The plastics industry, and pretty much the entire public, has been buzzing about 3D printing for some time now. The idea of producing plastic parts without the need for expensive tooling and traditional manufacturing processes is quite an attractive one. It is also a relatively affordable option, with desk-sized machines dropping below $1,000 and service providers offering great deals. But, much to the excitement of traditional plastics manufacturers, it has yet to become a viable option to replace the production standard of injection molding. This is because of the slow process of 3D printing causing individual piece prices to skyrocket. Even now, 30 years since its development, many feel that it will never be able to replace standardized methods for producing plastic parts. And, quite frankly, those of us currently employed in those fields are hoping it doesn’t.
But what uses can it serve? Well, it does a remarkable job for prototyping purposes. 3D printing has all but cut out the standard method of building a low volume tool for the sole purpose of seeing a design become a part. This process is also much more practical due to the ability to make changes to a design after each prototype is constructed. However useful as a prototyping tool, one must ask, is this to be 3D printing's swan song after 30 years in use? A gimmick for the tech crowd and a prototyping tool for plastics designers? Many at the forefront of these technologies say no.
The next evolution of additive manufacturing may have found the boost it needs to become something else or, achieve another dimension if you will. There is an exciting movement currently underway in a collaboration between MIT’s newly christened Self-Assembly Laboratory, 3D printing company Stratasys, and Autodesk Inc., the plastics software company. The effort is a move toward 4D printing, or advancing additive manufacturing to construct parts that have the ability to react to their environment. By combining traditional materials like carbon fiber with polymers that respond to stimulus such as moisture, electric charge, or even light, researchers have demonstrated printed parts that transform in pre-programmed ways. The future of additive manufacturing is literally taking shape.
Skylar Tibbits, a research scientist at MIT, has been spearheading the 4D initiative since its infancy. Tibbits is responsible for establishing the esteemed college’s Self-Assembly Laboratory and working with outside industry to usher this emerging technology into an applicable tool.
Early on, Tibbits’ research was focused on making smart objects without the assistance of sensors or wires. When stumped during these early days of discovery he learned of a material, through connections at Stratasys, which could drastically expand when introduced to water. By infusing this material into more traditional rigid materials and utilizing the part’s own geometry, Tibbits found he could manipulate the shape of an object simply by altering its environment. This feat was demonstrated during a TED talk in 2013 when, a seemingly single strand of printed material was placed into a tank of water and it formed itself into the letters MIT. While the demonstration was impressive, it should be more impressive to see the potential for these applications to unfold in the near future.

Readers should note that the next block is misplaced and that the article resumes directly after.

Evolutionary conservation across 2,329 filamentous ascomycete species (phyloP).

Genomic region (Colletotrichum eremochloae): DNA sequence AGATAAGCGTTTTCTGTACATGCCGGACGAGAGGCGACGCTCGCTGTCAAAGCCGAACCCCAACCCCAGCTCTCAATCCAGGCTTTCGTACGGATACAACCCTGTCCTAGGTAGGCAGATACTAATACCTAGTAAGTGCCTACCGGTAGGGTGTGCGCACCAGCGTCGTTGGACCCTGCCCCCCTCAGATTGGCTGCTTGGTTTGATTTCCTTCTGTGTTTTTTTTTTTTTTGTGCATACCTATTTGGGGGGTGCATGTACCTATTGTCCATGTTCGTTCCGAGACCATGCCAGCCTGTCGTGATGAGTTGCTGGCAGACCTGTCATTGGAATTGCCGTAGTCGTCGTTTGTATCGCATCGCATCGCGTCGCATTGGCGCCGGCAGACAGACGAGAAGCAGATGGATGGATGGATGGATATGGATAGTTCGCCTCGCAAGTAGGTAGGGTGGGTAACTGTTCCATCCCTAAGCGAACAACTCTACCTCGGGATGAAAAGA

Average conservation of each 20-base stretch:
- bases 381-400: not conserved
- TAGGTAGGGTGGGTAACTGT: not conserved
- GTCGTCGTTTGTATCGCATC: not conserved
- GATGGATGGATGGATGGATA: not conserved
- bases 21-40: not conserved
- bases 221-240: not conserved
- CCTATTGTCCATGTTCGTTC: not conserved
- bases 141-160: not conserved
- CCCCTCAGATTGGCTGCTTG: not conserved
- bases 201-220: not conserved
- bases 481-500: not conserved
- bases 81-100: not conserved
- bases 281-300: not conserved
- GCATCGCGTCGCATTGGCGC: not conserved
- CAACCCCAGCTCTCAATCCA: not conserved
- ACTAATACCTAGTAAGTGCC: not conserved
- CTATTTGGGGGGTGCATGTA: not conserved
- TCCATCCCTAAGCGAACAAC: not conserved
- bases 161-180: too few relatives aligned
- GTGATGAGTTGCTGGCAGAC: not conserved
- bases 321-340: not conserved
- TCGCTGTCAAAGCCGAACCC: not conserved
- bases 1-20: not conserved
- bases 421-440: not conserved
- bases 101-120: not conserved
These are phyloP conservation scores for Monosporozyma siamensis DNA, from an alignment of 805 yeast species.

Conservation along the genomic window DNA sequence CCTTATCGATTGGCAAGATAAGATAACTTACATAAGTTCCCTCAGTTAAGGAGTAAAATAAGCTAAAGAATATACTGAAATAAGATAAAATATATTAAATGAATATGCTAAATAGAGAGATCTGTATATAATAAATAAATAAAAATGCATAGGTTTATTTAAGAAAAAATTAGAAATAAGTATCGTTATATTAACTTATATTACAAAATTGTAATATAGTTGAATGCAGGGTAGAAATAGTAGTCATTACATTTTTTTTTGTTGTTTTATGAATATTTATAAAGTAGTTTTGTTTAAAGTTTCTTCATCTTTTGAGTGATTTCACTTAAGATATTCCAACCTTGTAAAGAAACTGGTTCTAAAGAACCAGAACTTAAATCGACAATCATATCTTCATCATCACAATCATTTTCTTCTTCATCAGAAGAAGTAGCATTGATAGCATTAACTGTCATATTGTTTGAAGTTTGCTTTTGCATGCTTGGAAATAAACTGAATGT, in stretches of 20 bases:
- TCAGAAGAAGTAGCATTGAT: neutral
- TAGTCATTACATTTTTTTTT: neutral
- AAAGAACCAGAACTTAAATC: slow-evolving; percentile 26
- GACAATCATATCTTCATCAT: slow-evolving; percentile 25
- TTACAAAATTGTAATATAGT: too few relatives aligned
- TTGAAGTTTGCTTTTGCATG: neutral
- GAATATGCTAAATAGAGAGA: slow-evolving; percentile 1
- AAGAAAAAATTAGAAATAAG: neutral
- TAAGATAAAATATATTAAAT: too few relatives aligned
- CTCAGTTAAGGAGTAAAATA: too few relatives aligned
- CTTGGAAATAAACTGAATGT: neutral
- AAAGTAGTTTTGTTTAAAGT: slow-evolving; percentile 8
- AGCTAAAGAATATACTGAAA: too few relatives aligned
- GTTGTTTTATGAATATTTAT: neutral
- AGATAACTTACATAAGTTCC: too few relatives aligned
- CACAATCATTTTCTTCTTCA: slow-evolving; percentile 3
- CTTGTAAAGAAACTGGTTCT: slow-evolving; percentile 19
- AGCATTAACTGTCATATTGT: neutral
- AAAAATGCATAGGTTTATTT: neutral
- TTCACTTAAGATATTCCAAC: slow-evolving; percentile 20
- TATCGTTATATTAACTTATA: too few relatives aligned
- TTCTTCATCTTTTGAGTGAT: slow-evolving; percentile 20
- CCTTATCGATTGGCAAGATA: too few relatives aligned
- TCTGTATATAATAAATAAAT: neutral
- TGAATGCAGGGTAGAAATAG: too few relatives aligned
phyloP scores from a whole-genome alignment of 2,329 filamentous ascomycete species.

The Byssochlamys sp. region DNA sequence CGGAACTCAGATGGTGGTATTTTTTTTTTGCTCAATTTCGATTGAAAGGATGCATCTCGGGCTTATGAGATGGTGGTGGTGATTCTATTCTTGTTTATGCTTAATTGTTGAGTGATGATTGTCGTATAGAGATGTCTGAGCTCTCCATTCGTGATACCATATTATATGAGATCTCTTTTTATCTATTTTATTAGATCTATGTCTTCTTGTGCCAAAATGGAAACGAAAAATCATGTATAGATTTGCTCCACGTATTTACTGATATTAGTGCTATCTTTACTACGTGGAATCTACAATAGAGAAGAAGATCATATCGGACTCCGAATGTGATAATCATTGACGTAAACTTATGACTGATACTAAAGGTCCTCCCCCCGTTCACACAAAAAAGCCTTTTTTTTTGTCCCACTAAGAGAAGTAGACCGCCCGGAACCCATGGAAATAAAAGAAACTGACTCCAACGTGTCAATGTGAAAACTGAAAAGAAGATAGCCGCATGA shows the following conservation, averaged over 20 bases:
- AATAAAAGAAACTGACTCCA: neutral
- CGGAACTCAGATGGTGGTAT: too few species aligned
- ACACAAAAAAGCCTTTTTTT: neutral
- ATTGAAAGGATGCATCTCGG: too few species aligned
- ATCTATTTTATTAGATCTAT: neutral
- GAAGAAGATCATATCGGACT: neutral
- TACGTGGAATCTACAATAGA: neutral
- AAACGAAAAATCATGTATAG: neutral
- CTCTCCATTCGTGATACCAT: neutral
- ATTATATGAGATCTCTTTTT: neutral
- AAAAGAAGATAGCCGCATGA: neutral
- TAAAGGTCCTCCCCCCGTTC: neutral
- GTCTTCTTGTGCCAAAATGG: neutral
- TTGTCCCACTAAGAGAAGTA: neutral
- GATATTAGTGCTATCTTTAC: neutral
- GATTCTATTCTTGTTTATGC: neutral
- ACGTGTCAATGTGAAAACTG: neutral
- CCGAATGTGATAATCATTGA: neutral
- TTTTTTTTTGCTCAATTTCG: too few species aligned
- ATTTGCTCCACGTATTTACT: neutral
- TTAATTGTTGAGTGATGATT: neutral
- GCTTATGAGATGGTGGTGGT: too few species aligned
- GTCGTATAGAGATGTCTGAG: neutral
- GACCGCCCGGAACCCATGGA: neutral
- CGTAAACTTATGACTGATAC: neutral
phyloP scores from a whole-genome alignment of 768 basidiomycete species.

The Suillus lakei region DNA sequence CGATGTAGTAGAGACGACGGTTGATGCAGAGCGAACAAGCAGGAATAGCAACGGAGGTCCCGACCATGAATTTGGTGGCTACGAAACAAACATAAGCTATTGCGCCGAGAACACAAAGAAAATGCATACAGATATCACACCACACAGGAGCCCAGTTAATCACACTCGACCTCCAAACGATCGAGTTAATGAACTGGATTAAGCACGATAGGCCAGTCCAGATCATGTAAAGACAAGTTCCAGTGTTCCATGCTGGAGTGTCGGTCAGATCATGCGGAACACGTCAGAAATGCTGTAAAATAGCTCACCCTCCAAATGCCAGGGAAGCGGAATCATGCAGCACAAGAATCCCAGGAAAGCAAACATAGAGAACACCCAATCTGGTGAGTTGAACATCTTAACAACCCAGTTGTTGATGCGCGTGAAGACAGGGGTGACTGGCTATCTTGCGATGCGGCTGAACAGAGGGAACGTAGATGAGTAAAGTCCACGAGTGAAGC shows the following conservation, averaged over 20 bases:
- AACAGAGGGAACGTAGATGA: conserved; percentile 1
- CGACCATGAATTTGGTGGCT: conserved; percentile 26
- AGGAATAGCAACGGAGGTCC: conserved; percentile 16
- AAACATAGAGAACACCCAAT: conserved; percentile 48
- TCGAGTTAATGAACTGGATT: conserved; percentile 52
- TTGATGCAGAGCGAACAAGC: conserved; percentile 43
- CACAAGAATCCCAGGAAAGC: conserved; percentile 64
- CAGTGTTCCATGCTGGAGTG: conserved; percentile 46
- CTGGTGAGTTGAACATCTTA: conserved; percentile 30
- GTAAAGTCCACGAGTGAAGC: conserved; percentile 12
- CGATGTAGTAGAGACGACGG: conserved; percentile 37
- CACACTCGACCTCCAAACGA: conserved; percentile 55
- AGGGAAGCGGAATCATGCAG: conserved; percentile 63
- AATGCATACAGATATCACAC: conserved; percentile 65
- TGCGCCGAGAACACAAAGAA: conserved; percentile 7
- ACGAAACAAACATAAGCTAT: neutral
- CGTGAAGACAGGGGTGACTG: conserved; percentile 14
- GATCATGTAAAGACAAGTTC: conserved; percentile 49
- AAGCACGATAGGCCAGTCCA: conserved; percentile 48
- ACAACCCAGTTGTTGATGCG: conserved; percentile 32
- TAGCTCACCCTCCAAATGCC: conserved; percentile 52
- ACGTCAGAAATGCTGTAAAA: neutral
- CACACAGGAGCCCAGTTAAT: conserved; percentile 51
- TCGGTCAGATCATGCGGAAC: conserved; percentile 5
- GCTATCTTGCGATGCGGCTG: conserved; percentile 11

4D printing has already begun producing parts for industry through its short time in development. Currently Airbus is utilizing the technology to produce an air inlet that will change direction based on temperature and air speed. Also jumping in early is Briggs Automotive Co. The UK performance car manufacturer is looking to build aerodynamic body panels that morph based on environmental influences. This very early interest from manufacturers almost guarantees the technology will continue to grow, evolving the additive manufacturing industry and taking it farther than previously thought possible. Whatever does indeed happen with the technology, it should be interesting to watch… unfold.
Title: Forget the 3D Printer: 4D Printing Could Change Everything
Author: Randy Rieland
Title: Taking 3D Printing to Another Dimesion
Publication: Plastic News
Author: Frank Esposito
Title: MIT’s Self Assembly Lab
Author: Skylar Tibbets
Title: IFL Science
Publication: Technology Section IFL Science
Author: Dan Raviv
Photo Credit: Flickr Account fdecomite
Photo Name: Quadrifolium 3D Print